Saturday, 14 March 2009

On the bench

I have great respect for Wetherspoons’ success as a pub operator, but somehow I struggle to warm to their pubs. Thinking about this, I reached the conclusion that one of the key reasons is that they largely eschew bench-type seating in favour of individual tables and chairs.

Traditionally, pubs have always tended to have benches fixed around the walls. This design was used because it works. It's flexible, as you can spread out coats and papers, or huddle close together, it's sociable, as everyone faces in towards the centre of the room, it's adaptable to different-sized groups of people, and it gives a room a distinctive quality of “pubbiness”. It's no coincidence that all of what are regarded as the finest pub rooms have fixed wall seating, whereas one of the most depressing rooms I have ever seen in a pub had plain white walls and nothing but about eight round tables each surrounded by four stools.

So why is it that modern pub designers so often go for having individual loose chairs grouped around tables instead? These may give a place the atmosphere of a gentlemen's club, or a Continental bistro, (or, at worst, a works canteen) but they certainly aren't right for pubs. They mean that people tend to cluster around tables in inward-facing groups rather than talking to each other, and make the place less sociable. They make the person who's just popped in on their own for a pint and a quick read of the paper feel ill at ease, and they're awkward too for groups of more than four.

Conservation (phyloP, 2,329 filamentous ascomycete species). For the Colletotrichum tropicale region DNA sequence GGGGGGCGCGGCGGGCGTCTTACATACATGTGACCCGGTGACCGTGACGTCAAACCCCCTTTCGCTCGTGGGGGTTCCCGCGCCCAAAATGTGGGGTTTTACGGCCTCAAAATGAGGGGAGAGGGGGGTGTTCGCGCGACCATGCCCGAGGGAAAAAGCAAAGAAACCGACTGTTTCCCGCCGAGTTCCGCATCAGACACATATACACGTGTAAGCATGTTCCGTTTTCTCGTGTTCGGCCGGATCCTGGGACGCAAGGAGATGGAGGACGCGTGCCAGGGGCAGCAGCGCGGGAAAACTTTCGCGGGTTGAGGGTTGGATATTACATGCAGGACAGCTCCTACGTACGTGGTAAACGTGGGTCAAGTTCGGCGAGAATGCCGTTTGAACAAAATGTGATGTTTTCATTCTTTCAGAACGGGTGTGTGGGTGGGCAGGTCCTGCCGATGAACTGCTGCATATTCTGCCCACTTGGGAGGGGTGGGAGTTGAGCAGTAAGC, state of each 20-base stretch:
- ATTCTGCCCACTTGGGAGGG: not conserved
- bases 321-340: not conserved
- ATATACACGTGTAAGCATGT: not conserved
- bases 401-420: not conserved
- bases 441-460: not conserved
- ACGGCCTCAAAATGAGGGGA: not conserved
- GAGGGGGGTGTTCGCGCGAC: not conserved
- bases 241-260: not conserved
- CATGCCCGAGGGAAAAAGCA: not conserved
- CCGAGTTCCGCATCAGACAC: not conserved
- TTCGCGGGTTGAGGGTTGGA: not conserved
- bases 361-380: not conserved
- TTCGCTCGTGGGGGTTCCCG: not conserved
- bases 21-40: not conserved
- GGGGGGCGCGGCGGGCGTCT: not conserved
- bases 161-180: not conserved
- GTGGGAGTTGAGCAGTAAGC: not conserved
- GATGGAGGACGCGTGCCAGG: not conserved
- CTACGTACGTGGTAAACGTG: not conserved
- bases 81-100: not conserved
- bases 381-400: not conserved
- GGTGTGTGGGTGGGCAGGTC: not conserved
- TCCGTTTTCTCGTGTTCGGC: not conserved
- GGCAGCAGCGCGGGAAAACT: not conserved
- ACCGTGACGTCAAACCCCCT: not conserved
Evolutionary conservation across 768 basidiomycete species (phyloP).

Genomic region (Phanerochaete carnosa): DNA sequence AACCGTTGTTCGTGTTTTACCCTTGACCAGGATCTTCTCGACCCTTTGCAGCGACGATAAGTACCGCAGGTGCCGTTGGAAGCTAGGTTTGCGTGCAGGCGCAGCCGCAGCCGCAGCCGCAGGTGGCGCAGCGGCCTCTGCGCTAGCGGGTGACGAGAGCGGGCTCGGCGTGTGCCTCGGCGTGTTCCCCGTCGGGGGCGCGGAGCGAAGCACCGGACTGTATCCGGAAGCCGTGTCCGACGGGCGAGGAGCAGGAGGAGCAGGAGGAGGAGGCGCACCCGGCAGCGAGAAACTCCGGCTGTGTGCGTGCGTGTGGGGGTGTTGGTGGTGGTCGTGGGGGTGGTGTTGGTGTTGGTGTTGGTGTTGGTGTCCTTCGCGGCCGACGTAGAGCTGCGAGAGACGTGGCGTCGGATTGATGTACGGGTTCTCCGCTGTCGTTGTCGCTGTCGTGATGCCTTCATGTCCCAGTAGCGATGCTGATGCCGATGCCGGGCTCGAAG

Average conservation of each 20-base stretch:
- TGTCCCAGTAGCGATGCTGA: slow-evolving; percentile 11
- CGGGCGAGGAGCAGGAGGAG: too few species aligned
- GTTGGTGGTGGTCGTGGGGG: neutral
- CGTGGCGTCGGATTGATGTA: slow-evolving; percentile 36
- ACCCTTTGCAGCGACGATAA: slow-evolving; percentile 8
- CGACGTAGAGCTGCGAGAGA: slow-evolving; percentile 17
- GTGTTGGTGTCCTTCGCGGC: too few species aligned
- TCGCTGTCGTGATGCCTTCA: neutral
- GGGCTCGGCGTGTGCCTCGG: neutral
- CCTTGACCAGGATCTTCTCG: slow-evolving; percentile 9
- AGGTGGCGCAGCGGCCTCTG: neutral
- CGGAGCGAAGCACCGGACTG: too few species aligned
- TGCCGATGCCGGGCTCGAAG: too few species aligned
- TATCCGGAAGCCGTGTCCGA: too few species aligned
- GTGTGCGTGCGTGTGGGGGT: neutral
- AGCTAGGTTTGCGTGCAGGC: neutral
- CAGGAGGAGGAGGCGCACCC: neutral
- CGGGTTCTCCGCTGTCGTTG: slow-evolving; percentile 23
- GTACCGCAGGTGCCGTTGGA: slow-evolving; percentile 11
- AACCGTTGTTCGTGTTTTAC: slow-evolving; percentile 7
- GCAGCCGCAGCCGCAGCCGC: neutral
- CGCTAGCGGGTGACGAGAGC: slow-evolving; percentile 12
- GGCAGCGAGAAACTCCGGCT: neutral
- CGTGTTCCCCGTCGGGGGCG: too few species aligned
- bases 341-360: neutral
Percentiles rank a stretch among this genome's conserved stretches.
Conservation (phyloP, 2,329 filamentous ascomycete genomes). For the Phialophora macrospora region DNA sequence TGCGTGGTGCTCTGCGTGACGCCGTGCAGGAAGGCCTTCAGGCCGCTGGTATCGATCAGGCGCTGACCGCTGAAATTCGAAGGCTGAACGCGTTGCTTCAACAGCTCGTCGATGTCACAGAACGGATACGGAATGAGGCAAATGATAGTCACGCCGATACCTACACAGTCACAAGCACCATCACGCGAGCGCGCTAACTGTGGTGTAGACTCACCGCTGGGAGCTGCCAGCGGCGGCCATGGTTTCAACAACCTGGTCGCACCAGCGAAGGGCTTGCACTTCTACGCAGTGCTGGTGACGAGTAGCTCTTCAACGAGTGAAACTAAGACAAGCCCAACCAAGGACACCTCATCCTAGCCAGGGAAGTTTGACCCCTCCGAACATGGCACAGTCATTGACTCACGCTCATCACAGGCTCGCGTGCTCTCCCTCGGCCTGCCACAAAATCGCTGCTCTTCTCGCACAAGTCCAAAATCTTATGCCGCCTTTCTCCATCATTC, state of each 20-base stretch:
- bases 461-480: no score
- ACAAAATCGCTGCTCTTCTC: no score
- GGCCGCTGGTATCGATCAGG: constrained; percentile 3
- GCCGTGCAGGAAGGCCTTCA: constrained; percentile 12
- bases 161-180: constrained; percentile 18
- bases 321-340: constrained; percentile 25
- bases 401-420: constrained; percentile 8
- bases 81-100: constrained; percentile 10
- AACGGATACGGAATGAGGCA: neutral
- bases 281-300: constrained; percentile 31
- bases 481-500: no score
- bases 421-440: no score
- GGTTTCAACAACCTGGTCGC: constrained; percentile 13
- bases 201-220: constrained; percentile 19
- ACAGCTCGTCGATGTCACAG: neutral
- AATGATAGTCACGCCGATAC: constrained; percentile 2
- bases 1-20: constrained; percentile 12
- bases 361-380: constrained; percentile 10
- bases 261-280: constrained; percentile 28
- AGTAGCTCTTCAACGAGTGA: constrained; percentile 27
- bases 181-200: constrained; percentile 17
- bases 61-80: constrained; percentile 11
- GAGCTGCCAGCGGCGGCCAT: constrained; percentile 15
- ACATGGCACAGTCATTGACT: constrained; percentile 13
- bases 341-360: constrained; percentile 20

The only conclusion is that they’re trying to make pubs look and feel less like pubs and more like restaurants.

3 comments:

  1. "Traditionally, pubs have always tended to have benches fixed around the walls." - do we know this to be true?

    I much prefer the table and chair format, but then I'm from Bury St Edmunds where folk very much keep themselves to themselves and don't talk to strangers!

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  2. I don't know about any evidence but I'd tend to agree pubs often have bench seating.

    We have some but it's tatty and in the wrong place. I'd like to take them out. Individual seating can be more flexible and bench seating can be hides for vermin - trust me on that one, I know.

    However, the points about making people feel at home and everybody facing towards the centre of the room are valid. Thanks for the pointers Curmudgeon.

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  3. OK, I am the kind of saddo who often goes in pubs on his own. But if I see bench seating, I immediately feel more at home.

    A classic example is the Blue Bell on Fossgate in York - surely one of the finest pubs in the known universe.

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